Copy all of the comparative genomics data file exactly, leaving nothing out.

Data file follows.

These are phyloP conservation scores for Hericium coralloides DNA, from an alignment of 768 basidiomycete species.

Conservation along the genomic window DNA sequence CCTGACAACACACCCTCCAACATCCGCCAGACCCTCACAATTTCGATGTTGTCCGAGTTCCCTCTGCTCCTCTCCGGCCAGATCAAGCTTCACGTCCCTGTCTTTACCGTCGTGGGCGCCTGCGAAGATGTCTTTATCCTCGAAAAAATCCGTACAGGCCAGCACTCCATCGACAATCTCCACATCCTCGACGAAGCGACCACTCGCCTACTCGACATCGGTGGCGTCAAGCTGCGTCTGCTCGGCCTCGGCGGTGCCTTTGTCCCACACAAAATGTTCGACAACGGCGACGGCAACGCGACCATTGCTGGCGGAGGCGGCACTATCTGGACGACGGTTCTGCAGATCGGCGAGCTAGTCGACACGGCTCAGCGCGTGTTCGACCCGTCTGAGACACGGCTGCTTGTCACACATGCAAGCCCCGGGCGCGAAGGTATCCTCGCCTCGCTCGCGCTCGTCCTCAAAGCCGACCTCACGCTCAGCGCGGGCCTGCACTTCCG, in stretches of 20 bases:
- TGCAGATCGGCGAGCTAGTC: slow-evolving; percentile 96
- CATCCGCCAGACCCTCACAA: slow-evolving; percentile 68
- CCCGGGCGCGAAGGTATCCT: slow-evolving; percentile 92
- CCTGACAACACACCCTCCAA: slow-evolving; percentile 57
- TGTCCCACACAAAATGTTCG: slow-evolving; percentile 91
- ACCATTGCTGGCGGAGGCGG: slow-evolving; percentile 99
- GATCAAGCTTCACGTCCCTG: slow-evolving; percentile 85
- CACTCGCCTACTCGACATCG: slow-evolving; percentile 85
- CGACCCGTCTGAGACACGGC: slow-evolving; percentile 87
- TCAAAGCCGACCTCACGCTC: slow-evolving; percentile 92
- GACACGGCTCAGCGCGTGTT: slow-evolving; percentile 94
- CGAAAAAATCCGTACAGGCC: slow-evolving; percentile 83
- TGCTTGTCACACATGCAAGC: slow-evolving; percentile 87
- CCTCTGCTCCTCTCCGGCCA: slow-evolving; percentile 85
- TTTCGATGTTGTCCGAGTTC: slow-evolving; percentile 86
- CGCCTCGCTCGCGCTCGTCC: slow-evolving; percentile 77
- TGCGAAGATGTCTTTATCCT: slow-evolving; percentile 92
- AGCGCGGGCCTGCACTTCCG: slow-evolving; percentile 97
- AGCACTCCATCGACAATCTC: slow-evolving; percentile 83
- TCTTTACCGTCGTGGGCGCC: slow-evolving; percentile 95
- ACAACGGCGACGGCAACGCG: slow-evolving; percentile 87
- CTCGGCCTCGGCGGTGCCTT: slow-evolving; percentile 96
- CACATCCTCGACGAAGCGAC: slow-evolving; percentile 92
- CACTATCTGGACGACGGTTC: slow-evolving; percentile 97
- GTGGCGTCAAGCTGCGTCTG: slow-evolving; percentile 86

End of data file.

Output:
These are phyloP conservation scores for Hericium coralloides DNA, from an alignment of 768 basidiomycete species.

Conservation along the genomic window DNA sequence CCTGACAACACACCCTCCAACATCCGCCAGACCCTCACAATTTCGATGTTGTCCGAGTTCCCTCTGCTCCTCTCCGGCCAGATCAAGCTTCACGTCCCTGTCTTTACCGTCGTGGGCGCCTGCGAAGATGTCTTTATCCTCGAAAAAATCCGTACAGGCCAGCACTCCATCGACAATCTCCACATCCTCGACGAAGCGACCACTCGCCTACTCGACATCGGTGGCGTCAAGCTGCGTCTGCTCGGCCTCGGCGGTGCCTTTGTCCCACACAAAATGTTCGACAACGGCGACGGCAACGCGACCATTGCTGGCGGAGGCGGCACTATCTGGACGACGGTTCTGCAGATCGGCGAGCTAGTCGACACGGCTCAGCGCGTGTTCGACCCGTCTGAGACACGGCTGCTTGTCACACATGCAAGCCCCGGGCGCGAAGGTATCCTCGCCTCGCTCGCGCTCGTCCTCAAAGCCGACCTCACGCTCAGCGCGGGCCTGCACTTCCG, in stretches of 20 bases:
- TGCAGATCGGCGAGCTAGTC: slow-evolving; percentile 96
- CATCCGCCAGACCCTCACAA: slow-evolving; percentile 68
- CCCGGGCGCGAAGGTATCCT: slow-evolving; percentile 92
- CCTGACAACACACCCTCCAA: slow-evolving; percentile 57
- TGTCCCACACAAAATGTTCG: slow-evolving; percentile 91
- ACCATTGCTGGCGGAGGCGG: slow-evolving; percentile 99
- GATCAAGCTTCACGTCCCTG: slow-evolving; percentile 85
- CACTCGCCTACTCGACATCG: slow-evolving; percentile 85
- CGACCCGTCTGAGACACGGC: slow-evolving; percentile 87
- TCAAAGCCGACCTCACGCTC: slow-evolving; percentile 92
- GACACGGCTCAGCGCGTGTT: slow-evolving; percentile 94
- CGAAAAAATCCGTACAGGCC: slow-evolving; percentile 83
- TGCTTGTCACACATGCAAGC: slow-evolving; percentile 87
- CCTCTGCTCCTCTCCGGCCA: slow-evolving; percentile 85
- TTTCGATGTTGTCCGAGTTC: slow-evolving; percentile 86
- CGCCTCGCTCGCGCTCGTCC: slow-evolving; percentile 77
- TGCGAAGATGTCTTTATCCT: slow-evolving; percentile 92
- AGCGCGGGCCTGCACTTCCG: slow-evolving; percentile 97
- AGCACTCCATCGACAATCTC: slow-evolving; percentile 83
- TCTTTACCGTCGTGGGCGCC: slow-evolving; percentile 95
- ACAACGGCGACGGCAACGCG: slow-evolving; percentile 87
- CTCGGCCTCGGCGGTGCCTT: slow-evolving; percentile 96
- CACATCCTCGACGAAGCGAC: slow-evolving; percentile 92
- CACTATCTGGACGACGGTTC: slow-evolving; percentile 97
- GTGGCGTCAAGCTGCGTCTG: slow-evolving; percentile 86